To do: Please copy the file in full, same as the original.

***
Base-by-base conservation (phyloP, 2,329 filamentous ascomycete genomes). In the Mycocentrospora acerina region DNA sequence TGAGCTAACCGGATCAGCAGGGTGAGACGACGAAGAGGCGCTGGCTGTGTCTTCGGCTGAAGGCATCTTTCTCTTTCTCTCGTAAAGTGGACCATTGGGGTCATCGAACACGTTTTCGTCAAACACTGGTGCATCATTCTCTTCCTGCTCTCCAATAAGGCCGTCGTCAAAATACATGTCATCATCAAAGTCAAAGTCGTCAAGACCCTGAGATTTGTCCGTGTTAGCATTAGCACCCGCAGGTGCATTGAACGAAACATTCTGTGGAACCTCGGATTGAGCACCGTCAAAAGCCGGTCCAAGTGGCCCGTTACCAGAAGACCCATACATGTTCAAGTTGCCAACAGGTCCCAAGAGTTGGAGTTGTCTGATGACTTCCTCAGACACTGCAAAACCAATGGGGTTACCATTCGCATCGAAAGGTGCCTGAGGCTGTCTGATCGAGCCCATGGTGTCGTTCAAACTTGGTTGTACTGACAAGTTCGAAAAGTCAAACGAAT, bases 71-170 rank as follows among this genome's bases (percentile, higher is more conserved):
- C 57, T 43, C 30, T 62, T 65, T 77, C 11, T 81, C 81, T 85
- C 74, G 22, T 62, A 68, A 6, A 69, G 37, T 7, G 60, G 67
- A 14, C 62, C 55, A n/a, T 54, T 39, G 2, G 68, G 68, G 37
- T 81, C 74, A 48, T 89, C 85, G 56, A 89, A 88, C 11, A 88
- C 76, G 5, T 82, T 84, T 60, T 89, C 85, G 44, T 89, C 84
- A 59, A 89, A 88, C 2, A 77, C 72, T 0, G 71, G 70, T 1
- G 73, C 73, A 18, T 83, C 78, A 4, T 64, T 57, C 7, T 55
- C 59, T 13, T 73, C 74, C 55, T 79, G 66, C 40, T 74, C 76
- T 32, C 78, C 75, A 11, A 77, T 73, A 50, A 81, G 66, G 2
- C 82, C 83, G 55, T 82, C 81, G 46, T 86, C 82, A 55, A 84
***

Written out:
Base-by-base conservation (phyloP, 2,329 filamentous ascomycete genomes). In the Mycocentrospora acerina region DNA sequence TGAGCTAACCGGATCAGCAGGGTGAGACGACGAAGAGGCGCTGGCTGTGTCTTCGGCTGAAGGCATCTTTCTCTTTCTCTCGTAAAGTGGACCATTGGGGTCATCGAACACGTTTTCGTCAAACACTGGTGCATCATTCTCTTCCTGCTCTCCAATAAGGCCGTCGTCAAAATACATGTCATCATCAAAGTCAAAGTCGTCAAGACCCTGAGATTTGTCCGTGTTAGCATTAGCACCCGCAGGTGCATTGAACGAAACATTCTGTGGAACCTCGGATTGAGCACCGTCAAAAGCCGGTCCAAGTGGCCCGTTACCAGAAGACCCATACATGTTCAAGTTGCCAACAGGTCCCAAGAGTTGGAGTTGTCTGATGACTTCCTCAGACACTGCAAAACCAATGGGGTTACCATTCGCATCGAAAGGTGCCTGAGGCTGTCTGATCGAGCCCATGGTGTCGTTCAAACTTGGTTGTACTGACAAGTTCGAAAAGTCAAACGAAT, bases 71-170 rank as follows among this genome's bases (percentile, higher is more conserved):
- C 57, T 43, C 30, T 62, T 65, T 77, C 11, T 81, C 81, T 85
- C 74, G 22, T 62, A 68, A 6, A 69, G 37, T 7, G 60, G 67
- A 14, C 62, C 55, A n/a, T 54, T 39, G 2, G 68, G 68, G 37
- T 81, C 74, A 48, T 89, C 85, G 56, A 89, A 88, C 11, A 88
- C 76, G 5, T 82, T 84, T 60, T 89, C 85, G 44, T 89, C 84
- A 59, A 89, A 88, C 2, A 77, C 72, T 0, G 71, G 70, T 1
- G 73, C 73, A 18, T 83, C 78, A 4, T 64, T 57, C 7, T 55
- C 59, T 13, T 73, C 74, C 55, T 79, G 66, C 40, T 74, C 76
- T 32, C 78, C 75, A 11, A 77, T 73, A 50, A 81, G 66, G 2
- C 82, C 83, G 55, T 82, C 81, G 46, T 86, C 82, A 55, A 84